Calif. Appeals Court Tosses iPhone Theft Charge as 'Temporary Taking'

PHOTO: A man holds an Apple iPhone 4, Dec. 16, 2010.Simon Lees/Tap Magazine/Getty Images
A man holds an Apple iPhone 4, Dec. 16, 2010.

An appellate court in Contra Costa County, Calif., has discovered a previously unknown pastime: cellphone joyriding.

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It looks a lot like theft.

It involves a stranger taking violent possession of an owner's phone against the owner's will. It involves the owner being punched repeatedly in the head by the stranger. But, found the court, this isn't theft. It's "temporary taking"--something far more akin to a kid borrowing your car for a joyride.

The facts of the case, according to the appellate court's decision, filed September 26, are these:

"On December 20, 2010, Matthew Cardoza was standing outside the hospital where he worked, taking a 10 minute break. He was using his new Apple iPhone 4 cell phone to exchange text messages with his fiancee."

He had just hit "send" on his last text when up came an agitated man--a stranger to Cardoza--who said, according to the court filing, "Hey, man, let me get that phone."

The stranger took the phone out of Cardoza's hands and made off with it.

Cardoza gave chase, grabbed the man by the back of his shirt, spun him around and grabbed for the phone. They struggled.

During the struggle, the stranger yelled, "Give me the phone, give me the phone. I'll hurt you. Give me the phone." He punched Cardoza in the head several times.

Cardoza got the phone back, after which the man said, "I'll pay you, I'll pay you. I just want the phone." Cardoza told the man he didn't want his money and asked him please to leave him alone. The man tried to apologize and told Cardoza he needed to get help because his mother "had just got her house on fire."

The violent stranger was Kurt Carr.

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It had already been a full day for Carr before the incident with Cardoza. That same morning, the mother of his fiancee had been driving him to a doctor's appointment at the hospital when the two had gotten into an argument. Carr decided to jump out of the car while it was still moving, according to the filing.

"He felt he had to call his fiancee immediately to tell her about his fight with her mother," according to court papers. He already was agitated and distraught because, according to the court filing, his mother's house had burned down a few days previously, "and he believed the fire was caused by faulty repair work he had done."

Carr went looking for a phone, and saw Cardoza on his new iPhone. "Man, let me get the phone. Let me use your phone....Can I use your phone?" he said to Cardoza, according to the filing.

Cardoza told him no. Karr asked again, and was again refused. The struggle for the phone then ensued.

The court found that in order to prove theft, the prosecution would had have to have shown that "[Karr] intended to deprive [Cardoza] of [the phone] permanently or to remove it from [Cardoza's] possession for so extended a period of time that the owner would be deprived of a major portion of the value or enjoyment of the property."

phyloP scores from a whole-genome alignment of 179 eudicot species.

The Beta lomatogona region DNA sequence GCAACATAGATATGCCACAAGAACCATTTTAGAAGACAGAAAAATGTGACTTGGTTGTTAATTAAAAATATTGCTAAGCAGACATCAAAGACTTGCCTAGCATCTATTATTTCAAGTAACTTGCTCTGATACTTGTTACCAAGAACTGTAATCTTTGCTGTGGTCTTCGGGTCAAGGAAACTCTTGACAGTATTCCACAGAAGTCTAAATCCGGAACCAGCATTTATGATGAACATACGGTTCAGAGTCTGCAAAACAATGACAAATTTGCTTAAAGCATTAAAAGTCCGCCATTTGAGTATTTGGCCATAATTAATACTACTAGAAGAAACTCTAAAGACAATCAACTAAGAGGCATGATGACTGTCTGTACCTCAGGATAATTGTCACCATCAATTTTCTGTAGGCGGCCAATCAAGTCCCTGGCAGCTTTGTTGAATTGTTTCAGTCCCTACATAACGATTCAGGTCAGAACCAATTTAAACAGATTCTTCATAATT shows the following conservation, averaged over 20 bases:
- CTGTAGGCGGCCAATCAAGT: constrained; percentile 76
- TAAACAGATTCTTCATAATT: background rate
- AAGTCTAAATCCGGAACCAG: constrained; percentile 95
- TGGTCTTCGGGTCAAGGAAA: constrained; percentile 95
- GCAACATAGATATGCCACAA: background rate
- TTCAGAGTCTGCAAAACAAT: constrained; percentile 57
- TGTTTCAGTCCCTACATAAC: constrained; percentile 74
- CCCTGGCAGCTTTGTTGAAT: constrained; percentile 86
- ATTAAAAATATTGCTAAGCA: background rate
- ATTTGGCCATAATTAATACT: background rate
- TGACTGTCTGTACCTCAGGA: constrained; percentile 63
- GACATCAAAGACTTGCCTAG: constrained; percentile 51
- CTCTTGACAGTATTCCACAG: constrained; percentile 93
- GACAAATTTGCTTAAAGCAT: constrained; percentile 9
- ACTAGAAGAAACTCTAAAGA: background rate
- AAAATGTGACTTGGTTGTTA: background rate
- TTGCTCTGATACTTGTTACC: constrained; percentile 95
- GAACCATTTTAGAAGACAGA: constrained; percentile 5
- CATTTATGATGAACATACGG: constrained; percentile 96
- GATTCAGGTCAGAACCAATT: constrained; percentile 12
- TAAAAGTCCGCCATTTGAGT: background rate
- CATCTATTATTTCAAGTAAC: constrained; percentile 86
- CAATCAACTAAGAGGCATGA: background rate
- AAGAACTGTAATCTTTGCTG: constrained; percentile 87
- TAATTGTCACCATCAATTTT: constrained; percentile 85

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As for "permanently," the California Supreme Court previously had decreed, according to the appellate court, that permanently didn't have to be all that permanent. "Our Supreme Court has ruled...that this intent requirement is flexible and not to be taken literally."

As for "for so extended a period of time that the owner would be deprived of a major portion of the value or enjoyment of the property," said the court, the major-ness of the deprivation depends on circumstance.

"Taking cut flowers from a florist without consent, with intent to return them in a week" and "Taking a neighbor's lawn mower without consent for the summer, with intent to return it in the fall" would both qualify as theft, because the deprivation was major, the court wrote in its decision.

"Much depends," said the court, "upon the nature of the property and its expected useful life...It is one thing to take another's fresh strawberries with the intent to return them two weeks later, another thing to take his diamond ring with a like intention."

Which brings us to joyriding.

Joyriding--the temporary taking of another's car--is not theft, according to the court, because the deprivation is only temporary (and the car is non-perishable). Likewise, one kid's hiding another kid's bicycle overnight, in order to "get even" for the owner having teased the hider, is not theft but instead temporary taking.

Returning now to Cardoza and his iPhone, the court found that, "the phone was neither perishable in nature nor good for only seasonal use." Further, that Karr's taking of the phone was temporary, done in order for him to make a call and not to deprive Cardoza permanently of its use (nor to deprive Cardoza of a major portion of its value and enjoyment).

"Taking a phone for temporary use is far more akin to 'joyriding' or taking a bicycle with intent to return it the next day, which do not constitute theft," found the court.

A Superior Court jury acquitted Carr of robbery, but convicted him of grand theft. He received a sentence of eight months of home confinement. The appeals court unanimously reversed that decision and vacated the sentence.